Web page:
When you knock on a melon to see if it’s ripe, you are using sound waves to probe the structure of the material inside. Physicists at the University of Chicago were using the same concept to explore how sound waves travel through patterned structures when they noticed an oddity: completely different structures sounded the same.
This was a surprising thing—sort of like knocking on a melon and a pineapple, and discovering they both made the same sound.
“What got us excited was that we could not explain our findings using existing concepts, such as spatial symmetries,” said Vincenzo Vitelli, a professor of physics in the James Franck Institute.
What Vitelli and his group had discovered was a duality, a ‘hidden’ symmetry linking apparently unrelated systems. Published in Nature, their study could one day help to design metamaterials or even microscopic devices that process information encoded in sound waves.
Over the years, physics has built up a framework to predict the properties of an object based on its spatial symmetries.
“Look at a plastic model of a methane molecule: its hydrogen atoms form a regular tetrahedron. This tells you a lot about how the molecule vibrates,” said Michel Fruchart, a postdoctoral researcher and first author of the paper. In a similar vein, LEGO models helped the authors of this study to discover their dualities.
What if these dualities could be exploited to endow a material with properties that it would not otherwise have?
In the past few years, there has been an explosion of interest in a field called metamaterials. These are artificial structures engineered to have characteristics not normally expected in nature. For example, much thought has gone into realizing an ‘invisibility cloak’ using composite materials that bend incoming light around them by virtue of their internal geometry.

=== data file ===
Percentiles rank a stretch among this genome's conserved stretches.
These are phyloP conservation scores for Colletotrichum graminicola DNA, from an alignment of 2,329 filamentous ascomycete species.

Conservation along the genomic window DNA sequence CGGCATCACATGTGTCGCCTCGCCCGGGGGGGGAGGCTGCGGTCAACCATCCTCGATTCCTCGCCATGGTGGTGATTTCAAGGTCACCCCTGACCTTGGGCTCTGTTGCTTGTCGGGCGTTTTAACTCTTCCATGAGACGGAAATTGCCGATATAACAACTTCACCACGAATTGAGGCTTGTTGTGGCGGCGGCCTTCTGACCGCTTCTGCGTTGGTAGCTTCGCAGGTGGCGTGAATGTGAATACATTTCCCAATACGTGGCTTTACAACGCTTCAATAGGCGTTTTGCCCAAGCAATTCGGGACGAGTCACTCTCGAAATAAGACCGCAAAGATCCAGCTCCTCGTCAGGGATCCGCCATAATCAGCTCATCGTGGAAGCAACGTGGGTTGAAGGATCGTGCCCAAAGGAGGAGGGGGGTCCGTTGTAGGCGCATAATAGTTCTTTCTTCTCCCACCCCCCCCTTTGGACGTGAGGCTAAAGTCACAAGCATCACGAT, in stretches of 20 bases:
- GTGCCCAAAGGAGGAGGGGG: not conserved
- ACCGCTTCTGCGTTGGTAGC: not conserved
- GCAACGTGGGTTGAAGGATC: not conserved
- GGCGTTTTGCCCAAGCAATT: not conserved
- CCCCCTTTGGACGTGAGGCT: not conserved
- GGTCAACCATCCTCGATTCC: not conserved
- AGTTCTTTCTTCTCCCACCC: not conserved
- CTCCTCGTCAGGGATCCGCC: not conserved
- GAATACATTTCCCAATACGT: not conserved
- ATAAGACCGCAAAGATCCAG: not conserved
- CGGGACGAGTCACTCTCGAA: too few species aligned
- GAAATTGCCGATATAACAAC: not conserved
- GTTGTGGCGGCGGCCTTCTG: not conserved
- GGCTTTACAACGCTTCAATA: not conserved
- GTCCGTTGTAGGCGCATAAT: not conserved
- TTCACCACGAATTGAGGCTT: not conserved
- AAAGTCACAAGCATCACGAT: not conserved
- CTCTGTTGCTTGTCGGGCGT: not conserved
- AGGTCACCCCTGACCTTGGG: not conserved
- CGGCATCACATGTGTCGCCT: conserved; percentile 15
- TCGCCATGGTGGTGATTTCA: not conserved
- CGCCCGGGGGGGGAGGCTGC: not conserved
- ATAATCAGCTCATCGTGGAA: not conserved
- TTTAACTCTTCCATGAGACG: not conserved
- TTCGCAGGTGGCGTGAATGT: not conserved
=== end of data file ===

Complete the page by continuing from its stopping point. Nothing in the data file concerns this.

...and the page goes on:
Fruchart and Vitelli imagined using this approach to take a particle such as a phonon—essentially a particle of heat—and give it properties that it doesn’t usually have.
They hope that dualities could prove just as important in designing metamaterials as symmetries currently are.
Electrons have a property called “spin” that is used as a basis for some of the latest high-tech electronics. Phonons don’t have a spin, but if scientists could shape the structure of materials to give phonons a “fake spin”, they could potentially use them in phononic devices—similar to electronics, but with different abilities, such as heat control.
“By moving the phonons around, one could process the information stored in their pseudo-spin,” Vitelli said.
They termed this concept “mechanical spintronics.” The scientists said they hope that dualities could prove just as important in designing metamaterials as symmetries currently are.
“Our approach also applies to other waves, not just phonons—for example, light and matter waves,” said Fruchart.